JS: At that time, I worked at a local law firm and I was the only person doing immigration law. I was still pretty new to the valley and I was looking for a way to get better connected with my new home. I wanted to help as many people as possible and understand how all the different leaders in this valley related to each other. It came down to wanting to just know the world I was in —  who was here, what were they doing, what employers were facing etc. I was a relatively young lawyer then, so I thought it would be a great way for me to build up my own skills. 

RFL: How did your RFL experience shape you as a leader? 

JS: One of the things that has always stuck with me from RFL is the distinction that one of the faculty made about the types of information in our lives. There are facts about each of our lives. And then there are judgments or opinions about those facts. We have to learn to distinguish between those facts and the stories our brain makes up about the information. I never really thought about that — that we’re always trying to tell stories about the facts of our lives. And some of the stories our brain has told us are just not true. I don’t think I’d ever thought about that or learned that before.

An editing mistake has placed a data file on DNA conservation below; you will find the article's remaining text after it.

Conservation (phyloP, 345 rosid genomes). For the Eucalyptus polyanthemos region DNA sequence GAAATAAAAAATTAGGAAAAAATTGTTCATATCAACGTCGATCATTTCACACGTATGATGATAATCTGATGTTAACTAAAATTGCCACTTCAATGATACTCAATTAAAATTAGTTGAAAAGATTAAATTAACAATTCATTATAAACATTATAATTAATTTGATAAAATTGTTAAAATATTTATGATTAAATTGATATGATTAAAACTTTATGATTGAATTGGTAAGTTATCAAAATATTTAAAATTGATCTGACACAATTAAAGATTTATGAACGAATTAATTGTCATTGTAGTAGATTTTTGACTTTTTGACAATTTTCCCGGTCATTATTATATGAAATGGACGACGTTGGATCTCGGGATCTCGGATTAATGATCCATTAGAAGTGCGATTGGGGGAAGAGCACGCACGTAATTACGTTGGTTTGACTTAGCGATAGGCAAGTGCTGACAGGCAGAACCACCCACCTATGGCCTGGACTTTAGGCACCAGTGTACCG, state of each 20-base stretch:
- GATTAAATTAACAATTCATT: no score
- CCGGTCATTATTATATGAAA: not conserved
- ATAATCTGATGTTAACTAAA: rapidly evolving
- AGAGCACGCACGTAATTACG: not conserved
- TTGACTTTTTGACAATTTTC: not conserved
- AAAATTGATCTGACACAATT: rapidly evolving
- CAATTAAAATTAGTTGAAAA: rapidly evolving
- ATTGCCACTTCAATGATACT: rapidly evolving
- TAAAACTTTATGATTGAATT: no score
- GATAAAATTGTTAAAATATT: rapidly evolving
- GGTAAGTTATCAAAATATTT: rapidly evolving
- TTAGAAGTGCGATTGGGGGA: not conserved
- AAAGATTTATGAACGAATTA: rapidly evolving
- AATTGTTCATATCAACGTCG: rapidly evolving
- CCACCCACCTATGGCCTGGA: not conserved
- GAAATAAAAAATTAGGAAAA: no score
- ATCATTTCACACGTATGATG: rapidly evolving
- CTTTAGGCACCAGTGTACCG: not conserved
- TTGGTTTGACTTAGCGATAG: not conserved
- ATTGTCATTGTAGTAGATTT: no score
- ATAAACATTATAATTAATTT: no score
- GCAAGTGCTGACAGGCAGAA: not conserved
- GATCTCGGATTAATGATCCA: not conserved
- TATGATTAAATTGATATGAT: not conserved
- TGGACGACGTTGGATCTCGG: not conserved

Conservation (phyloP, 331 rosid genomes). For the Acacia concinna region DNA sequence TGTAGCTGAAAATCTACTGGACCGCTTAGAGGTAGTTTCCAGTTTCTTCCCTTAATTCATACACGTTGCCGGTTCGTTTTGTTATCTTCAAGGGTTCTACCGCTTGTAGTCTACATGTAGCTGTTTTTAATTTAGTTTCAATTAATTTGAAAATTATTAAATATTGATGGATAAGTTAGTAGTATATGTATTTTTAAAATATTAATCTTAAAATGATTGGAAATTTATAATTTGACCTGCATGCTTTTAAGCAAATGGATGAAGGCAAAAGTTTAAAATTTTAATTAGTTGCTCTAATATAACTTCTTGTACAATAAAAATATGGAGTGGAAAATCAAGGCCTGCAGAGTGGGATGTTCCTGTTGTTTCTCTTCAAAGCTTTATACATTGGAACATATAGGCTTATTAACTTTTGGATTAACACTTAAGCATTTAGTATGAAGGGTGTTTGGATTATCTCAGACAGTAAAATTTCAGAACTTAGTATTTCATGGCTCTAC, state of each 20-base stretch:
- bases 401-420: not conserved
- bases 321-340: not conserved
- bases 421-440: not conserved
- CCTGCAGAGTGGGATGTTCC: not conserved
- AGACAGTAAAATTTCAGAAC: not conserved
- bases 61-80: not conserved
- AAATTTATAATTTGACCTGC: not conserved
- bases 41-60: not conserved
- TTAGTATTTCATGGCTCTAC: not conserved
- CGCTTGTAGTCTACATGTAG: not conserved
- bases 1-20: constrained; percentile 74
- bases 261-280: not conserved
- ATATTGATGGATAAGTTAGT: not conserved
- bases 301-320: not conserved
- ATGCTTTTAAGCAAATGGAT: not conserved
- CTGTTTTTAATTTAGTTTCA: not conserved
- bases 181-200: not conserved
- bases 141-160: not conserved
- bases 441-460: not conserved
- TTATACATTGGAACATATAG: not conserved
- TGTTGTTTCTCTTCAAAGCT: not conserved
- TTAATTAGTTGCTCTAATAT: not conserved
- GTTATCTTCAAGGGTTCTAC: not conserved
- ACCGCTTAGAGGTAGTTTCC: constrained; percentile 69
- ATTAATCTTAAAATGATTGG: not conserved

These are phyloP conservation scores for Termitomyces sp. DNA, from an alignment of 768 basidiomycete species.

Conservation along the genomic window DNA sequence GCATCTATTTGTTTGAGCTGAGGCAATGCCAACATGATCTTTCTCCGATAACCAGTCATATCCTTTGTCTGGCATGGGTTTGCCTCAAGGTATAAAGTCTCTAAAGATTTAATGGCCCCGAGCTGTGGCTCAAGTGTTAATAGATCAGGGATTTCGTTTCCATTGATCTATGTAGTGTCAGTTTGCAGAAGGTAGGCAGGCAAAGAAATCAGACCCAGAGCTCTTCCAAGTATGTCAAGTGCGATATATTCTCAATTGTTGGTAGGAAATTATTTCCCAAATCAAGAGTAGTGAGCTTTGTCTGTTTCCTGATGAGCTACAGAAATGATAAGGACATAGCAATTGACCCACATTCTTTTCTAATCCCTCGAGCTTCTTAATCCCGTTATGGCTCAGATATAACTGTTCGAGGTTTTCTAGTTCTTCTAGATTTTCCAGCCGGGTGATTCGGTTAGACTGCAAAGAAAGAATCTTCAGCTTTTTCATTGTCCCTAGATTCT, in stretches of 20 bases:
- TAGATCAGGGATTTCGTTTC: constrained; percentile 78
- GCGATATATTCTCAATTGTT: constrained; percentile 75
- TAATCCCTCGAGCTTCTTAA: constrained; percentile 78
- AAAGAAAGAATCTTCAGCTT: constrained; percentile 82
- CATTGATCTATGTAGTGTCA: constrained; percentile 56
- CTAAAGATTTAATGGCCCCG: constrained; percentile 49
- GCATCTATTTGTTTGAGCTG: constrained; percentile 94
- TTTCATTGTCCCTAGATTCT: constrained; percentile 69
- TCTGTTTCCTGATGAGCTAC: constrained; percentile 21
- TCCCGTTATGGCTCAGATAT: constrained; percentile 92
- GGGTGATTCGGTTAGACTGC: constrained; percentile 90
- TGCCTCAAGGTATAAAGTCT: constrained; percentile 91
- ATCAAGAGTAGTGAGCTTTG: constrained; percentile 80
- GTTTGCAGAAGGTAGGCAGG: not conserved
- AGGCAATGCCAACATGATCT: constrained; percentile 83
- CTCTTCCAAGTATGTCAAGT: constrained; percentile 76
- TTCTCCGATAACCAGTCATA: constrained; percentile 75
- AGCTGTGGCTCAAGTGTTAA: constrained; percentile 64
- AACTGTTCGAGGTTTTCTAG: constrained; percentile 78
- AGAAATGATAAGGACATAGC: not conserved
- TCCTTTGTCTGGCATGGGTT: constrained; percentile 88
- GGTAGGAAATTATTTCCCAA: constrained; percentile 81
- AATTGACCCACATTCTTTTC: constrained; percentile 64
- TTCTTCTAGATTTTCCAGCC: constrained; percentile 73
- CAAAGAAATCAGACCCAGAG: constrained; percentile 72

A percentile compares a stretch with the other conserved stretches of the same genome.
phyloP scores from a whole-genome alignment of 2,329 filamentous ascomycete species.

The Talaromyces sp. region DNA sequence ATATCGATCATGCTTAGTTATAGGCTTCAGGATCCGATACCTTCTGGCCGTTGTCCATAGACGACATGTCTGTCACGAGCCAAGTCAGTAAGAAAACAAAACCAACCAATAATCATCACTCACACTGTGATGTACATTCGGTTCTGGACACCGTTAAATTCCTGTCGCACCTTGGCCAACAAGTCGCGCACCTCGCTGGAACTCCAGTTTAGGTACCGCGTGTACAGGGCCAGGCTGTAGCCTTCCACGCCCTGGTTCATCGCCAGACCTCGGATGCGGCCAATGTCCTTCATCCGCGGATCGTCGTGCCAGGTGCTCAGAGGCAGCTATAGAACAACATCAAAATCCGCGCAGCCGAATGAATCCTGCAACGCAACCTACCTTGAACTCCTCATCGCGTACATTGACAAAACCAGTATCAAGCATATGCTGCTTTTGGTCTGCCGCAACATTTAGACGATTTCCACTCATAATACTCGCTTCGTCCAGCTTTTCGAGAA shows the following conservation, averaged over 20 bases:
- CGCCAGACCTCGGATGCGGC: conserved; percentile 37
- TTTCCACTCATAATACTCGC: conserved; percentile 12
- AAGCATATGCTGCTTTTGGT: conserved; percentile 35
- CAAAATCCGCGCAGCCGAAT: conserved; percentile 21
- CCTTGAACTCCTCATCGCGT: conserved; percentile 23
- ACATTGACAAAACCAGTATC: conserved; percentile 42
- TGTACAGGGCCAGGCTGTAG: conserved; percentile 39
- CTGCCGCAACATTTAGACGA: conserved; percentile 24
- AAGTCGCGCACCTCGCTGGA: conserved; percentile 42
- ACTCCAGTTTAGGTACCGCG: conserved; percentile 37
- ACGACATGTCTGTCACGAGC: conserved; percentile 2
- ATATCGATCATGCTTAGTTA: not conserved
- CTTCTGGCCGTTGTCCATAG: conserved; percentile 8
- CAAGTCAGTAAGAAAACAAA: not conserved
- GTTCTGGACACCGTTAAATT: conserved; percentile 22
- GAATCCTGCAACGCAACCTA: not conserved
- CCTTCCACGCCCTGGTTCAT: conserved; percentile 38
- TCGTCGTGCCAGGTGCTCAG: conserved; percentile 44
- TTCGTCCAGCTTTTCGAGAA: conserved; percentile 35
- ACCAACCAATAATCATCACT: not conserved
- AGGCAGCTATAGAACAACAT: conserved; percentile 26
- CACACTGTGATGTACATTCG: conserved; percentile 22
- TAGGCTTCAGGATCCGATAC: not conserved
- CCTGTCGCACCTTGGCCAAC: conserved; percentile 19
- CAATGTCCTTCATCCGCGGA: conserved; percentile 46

I think it’s really helpful, especially when you’re a leader, to understand that everyone has these different stories they tell about themselves — and we often don’t really know what those stories are. I felt like that was really helpful for me. In my work as an immigration lawyer, I have to be really empathetic and in touch with people. Some of our clients come to us with all of these stories — they’re not sure whether they can trust lawyers, or the government, or a piece of paper.  And so we really have to get down to the facts to help them adjust that story a little bit so they can learn to trust us.